This albino Pygmy Marmoset monkeys were born at the Froso Zoo in Ostersund, on 2006. Both died just hours after they became the first albinos of their breed to be born in captivity. The Pygmy Marmoset monkeys are the world's smallest, growing up to just 35cm and weighting barely 100 grams.

Albino Whales

Albino Whales

'Moby', the all white whale, was first observed by Paul Hodda from the Australian Whale Conservation Society in the early 1990's. Since then he has been spotted at least 30 times. Moby is believed to be male, is probably an albino and is the first white whale for many decades not destined to meet the likes of Captain Ahab.

Albino Squirrels

Albino Squirrels

Only 10 in every one million squirrels are born with albinism, and have a very short life expectancy because they are easily seen by both predators and prey due to their obvious lack of camouflage.

Albino Deers

Albino Deers

At the foothills of the Erzgebirge Mountains in eastern Germany, this snow-white deer with pink eyes and skin was found by hunters. An albino deer is one in 100,000 according to by zoologists.

Albino Kangaroos

Albino Kangaroos

Albino Kangaroos are extremely rare, and found almost exclusively on Australian Zoos. Everyday the Kangaroo's care giver puts sunscreen on them, so they won't get sunburn.

Albino Pelicans

Albino Pelicans

This albino pelican was found at Curitiba, ParanĂ¡, Brazil.

Albino Pythons

Albino Pythons

This Albino Type II Tiger Pythons sell for $15,000 each. An extremely rare breed, these pythons showcase a co-dominant tiger pattern.

Bonus - Albino Moose

Albino Moose

source

Thursday, 21 July 2011

When crazy leopard!

Leopard on the loose: Big cat goes on the attack after straying into village

This is the horrifying moment a fully grown leopard pounces on a forestry department official in a village in deepest India. The big cat mauled six people after it strayed into the village from a nearby national park and became startled by the curious humans.

The leopard attacks a forest guard at Prakash Nagar village near Salugara in north-east IndiaThe leopard attacks a forest guard at Prakash Nagar village near Salugara in north-east India

The forest guards eventually managed to corner and successfully tranquilise the beast but not before it attacked one of their own men.

Villagers can only watch in horror as the leopard which mauled a number of people lands on a forest guard Villagers can only watch in horror as the leopard which mauled a number of people lands on a forest guard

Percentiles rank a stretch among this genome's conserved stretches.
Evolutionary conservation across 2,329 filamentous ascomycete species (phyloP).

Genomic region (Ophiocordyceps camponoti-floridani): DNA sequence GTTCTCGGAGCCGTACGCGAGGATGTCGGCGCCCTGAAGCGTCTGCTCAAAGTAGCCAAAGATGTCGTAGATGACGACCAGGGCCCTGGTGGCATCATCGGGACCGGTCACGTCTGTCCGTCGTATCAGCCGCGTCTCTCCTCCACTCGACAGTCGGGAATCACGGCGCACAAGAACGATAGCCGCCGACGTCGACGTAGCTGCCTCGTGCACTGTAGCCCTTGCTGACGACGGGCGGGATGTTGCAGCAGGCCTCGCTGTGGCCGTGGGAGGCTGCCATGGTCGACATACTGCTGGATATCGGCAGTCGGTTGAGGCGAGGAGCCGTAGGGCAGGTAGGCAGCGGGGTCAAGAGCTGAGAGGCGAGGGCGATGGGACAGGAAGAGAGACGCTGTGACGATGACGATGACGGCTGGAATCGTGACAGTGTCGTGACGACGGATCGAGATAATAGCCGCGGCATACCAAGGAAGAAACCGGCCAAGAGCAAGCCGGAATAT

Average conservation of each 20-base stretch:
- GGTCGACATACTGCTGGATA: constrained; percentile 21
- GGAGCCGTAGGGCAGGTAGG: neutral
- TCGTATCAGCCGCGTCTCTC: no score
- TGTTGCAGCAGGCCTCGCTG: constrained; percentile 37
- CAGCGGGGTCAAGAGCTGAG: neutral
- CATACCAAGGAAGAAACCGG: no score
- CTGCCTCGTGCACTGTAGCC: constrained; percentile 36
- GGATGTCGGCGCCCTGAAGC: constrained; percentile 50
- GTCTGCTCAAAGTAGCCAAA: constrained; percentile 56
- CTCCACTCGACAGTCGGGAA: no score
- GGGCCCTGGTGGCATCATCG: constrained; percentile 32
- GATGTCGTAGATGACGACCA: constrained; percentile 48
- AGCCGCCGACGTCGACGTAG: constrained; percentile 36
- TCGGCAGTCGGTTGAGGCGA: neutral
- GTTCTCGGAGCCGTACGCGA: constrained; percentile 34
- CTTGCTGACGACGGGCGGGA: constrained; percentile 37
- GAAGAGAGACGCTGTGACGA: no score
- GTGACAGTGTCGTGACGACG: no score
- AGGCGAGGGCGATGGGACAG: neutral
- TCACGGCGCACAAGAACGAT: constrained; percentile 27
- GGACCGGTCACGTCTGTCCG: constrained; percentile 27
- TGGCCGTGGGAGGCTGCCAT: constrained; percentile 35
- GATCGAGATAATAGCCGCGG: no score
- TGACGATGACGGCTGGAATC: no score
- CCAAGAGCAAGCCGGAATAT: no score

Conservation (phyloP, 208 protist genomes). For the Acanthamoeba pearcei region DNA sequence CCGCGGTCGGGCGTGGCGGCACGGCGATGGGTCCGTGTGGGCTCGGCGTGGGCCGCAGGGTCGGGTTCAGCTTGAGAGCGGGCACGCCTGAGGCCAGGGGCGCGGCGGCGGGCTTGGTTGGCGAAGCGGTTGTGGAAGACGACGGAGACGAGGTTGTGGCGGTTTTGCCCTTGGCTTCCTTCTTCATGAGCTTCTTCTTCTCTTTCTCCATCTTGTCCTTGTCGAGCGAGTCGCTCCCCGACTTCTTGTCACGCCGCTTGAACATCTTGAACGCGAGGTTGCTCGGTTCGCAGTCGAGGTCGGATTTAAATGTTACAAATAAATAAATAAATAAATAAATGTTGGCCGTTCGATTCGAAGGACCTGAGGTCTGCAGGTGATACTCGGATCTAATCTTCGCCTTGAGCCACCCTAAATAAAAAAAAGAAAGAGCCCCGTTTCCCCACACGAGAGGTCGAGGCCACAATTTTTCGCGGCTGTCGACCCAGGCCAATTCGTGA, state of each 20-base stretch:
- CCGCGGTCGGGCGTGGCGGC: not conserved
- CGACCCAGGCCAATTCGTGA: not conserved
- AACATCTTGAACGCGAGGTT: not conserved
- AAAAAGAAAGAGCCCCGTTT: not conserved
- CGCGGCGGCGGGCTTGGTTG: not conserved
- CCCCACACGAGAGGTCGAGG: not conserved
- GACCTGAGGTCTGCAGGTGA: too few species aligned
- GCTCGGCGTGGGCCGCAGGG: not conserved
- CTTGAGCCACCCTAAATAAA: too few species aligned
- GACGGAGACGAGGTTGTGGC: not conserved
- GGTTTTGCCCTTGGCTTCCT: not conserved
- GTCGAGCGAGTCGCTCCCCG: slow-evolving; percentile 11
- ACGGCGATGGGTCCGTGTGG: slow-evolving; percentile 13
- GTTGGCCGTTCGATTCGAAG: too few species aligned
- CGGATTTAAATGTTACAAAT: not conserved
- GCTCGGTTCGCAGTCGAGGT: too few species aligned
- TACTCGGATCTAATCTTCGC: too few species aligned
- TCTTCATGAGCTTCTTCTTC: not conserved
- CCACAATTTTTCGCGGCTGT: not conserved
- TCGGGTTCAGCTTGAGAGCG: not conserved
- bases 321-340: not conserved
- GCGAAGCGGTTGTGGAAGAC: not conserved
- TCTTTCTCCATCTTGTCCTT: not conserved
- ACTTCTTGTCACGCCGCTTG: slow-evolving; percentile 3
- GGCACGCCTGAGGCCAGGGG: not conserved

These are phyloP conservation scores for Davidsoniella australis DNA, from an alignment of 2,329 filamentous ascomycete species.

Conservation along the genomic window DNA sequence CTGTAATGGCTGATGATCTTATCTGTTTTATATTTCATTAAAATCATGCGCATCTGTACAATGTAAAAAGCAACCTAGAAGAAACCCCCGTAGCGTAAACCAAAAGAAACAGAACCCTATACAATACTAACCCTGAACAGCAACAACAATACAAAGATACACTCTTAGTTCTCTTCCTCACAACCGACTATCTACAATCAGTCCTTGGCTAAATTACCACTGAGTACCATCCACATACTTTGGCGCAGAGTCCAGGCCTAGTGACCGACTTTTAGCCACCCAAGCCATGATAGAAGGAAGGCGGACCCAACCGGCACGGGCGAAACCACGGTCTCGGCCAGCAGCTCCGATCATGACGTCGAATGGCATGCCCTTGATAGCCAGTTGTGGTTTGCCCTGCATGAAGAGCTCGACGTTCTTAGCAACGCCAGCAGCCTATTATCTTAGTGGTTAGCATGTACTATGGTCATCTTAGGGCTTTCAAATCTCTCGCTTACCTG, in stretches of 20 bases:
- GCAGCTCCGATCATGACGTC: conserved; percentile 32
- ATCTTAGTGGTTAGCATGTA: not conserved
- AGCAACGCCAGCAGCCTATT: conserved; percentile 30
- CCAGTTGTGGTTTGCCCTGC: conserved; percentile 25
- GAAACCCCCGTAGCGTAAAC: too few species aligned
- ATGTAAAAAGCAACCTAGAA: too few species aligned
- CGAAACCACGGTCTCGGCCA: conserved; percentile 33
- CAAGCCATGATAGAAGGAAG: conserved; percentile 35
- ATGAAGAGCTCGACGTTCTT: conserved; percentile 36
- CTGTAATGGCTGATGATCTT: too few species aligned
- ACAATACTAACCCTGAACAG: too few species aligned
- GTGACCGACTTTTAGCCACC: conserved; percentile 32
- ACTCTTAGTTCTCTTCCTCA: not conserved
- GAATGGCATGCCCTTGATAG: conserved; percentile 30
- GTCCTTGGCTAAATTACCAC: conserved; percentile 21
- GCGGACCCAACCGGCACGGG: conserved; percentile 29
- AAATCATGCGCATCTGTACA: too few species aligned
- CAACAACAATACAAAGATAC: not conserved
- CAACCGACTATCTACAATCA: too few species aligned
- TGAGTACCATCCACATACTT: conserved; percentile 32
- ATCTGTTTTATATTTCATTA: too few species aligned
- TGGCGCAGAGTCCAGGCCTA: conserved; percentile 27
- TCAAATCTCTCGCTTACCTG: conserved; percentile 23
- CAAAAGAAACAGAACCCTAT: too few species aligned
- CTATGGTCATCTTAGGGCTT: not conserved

These pictures show the amazing scene as it unfolded in Prakash Nagar village, near Salugara on the outskirts of Siliguri, in Assam, north-east India.Perched on corrugated rooftops and walls, the villagers watched the action in a mixture of horror and excitement.

leopard capture 02

Kanchan Banerjee, a forest ranger of the Sukna Wildlife Range, told The Hindu newspaper: 'It was spotted near a house in the morning by villagers who raised the alarm, and this startled the leopard.

A forest guard aims his rifle as he is attacked by the leopard. One villager lies injured on the ground as while another runs for his life A forest guard aims his rifle as he is attacked by the leopard. One villager lies injured on the ground as while another runs for his life

'With the villagers trying to chase it, it tried to flee and injured five of them in the process.'Then, the leopard took shelter in an abandoned house.' During the forest guards' attempt to capture the beast alive, the leopard - which weighed up to 198lb (90kg) - critically injured one as he tried to tranquilise it in the house.

It then fled into the bushes. Three policeman armed with batons and knives eventually caught the animal after it leapt on rangers as they approached it.

leopard capture leopard capture 01

The guards eventually get the beast under control and tranquilise it. It then makes its way to an alley before falling into unconsciousness

Villagers grab a rooftop view to watch the excitement unfold in Prakash Nagar villageVillagers grab a rooftop view to watch the excitement unfold in Prakash Nagar village